Facial recognition under scrutiny in Ireland as PSC exec claims department does not track biometrics
The infrastructure behind Ireland’s Public Services Card (PSC), an ID credential for accessing services, does not track holders’ biometric data, claims a report by the Irish Examiner highlighting answers from the Secretary General of the Department of Social Protection, John McKeon, to the Public Accounts Committee.
According to the daily, while the PSC contains photos of holders, McKeon confirmed the card does not include face or fingerprint biometric information and therefore complies with GDPR (which allows biometric collection only on a specific legal basis). He maintains that his department also does not track biometrics.
The controversy dates back to 2017, when the Data Protection Commissioner (DPC) first started investigating the potentially biometric nature of the PSC. The report on the matter, expected by 2019, was delayed due to legal issues concerning using the card in all cases other than welfare payments.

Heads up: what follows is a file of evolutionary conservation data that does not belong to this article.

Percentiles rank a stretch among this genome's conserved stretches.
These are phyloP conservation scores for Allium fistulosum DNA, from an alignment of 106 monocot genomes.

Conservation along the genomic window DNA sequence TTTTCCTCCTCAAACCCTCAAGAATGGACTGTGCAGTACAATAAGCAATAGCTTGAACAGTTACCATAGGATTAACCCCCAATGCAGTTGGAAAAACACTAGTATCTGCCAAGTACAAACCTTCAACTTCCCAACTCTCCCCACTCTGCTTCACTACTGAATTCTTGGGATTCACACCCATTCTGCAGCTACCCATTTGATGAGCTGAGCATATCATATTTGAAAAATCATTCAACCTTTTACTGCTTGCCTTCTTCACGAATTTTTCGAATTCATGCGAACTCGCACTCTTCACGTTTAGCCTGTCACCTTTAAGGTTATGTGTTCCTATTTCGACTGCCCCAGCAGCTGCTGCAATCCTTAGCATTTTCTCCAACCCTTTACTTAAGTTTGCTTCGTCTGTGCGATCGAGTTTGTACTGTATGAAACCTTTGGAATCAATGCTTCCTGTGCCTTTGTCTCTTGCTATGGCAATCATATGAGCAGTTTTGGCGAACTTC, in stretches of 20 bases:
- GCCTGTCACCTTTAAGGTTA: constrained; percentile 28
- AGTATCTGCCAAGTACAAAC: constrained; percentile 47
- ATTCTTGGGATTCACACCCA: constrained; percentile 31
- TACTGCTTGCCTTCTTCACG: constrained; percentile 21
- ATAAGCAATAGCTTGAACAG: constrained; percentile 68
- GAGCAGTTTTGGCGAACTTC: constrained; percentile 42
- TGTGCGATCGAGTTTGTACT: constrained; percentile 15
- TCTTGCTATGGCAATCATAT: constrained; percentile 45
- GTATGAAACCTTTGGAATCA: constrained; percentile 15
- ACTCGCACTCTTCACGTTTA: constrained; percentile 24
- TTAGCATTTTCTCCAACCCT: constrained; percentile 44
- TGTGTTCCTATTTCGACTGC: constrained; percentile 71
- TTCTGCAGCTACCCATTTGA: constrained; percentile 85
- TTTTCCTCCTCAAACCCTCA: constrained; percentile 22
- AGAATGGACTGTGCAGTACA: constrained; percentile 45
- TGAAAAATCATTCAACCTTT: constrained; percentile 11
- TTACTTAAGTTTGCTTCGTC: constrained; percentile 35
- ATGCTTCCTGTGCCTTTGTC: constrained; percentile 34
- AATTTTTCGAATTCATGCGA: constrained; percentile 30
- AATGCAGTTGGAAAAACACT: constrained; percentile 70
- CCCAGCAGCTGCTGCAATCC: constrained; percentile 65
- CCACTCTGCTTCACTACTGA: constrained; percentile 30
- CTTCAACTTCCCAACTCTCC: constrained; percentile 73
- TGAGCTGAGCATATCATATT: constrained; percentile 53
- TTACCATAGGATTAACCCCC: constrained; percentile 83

Fast forward to last Thursday, McKeon said the separate biometric investigation is now approaching its final stages. However, the executive is not sure it will be completed before the end of the year.
Face biometrics for policing is ‘controversial’
Meanwhile, a recent analysis by The Irish Times has called the decision of the Irish government to consider facial recognition technologies (FRT) for policing “an ill-advised and overly hasty move.”
The plans, unveiled by Minister for Justice Helen McEntee in May, would allow Irish police forces to speed up the identification process of suspects on CCTV footage via face biometrics software.
“The Irish Council for Civil Liberties (ICCL), along with six academics working in the area, wrote an open letter to McEntee last month, noting that the use of FRT also raises serious and challenging issues about individual privacy and data rights in a world where population-level mass surveillance is no longer a dystopian fiction but an easy implementation,” the daily wrote.
The ICCL letter also calls for more significant consideration and consultation with the DPC before any legislation is published.
“In addition, major EU-level legislation is pending which considers FRTs and would potentially force immediate changes to rushed Irish legislation. The department would be wise to hold off and shape its legislation around binding guidance from the EU.”
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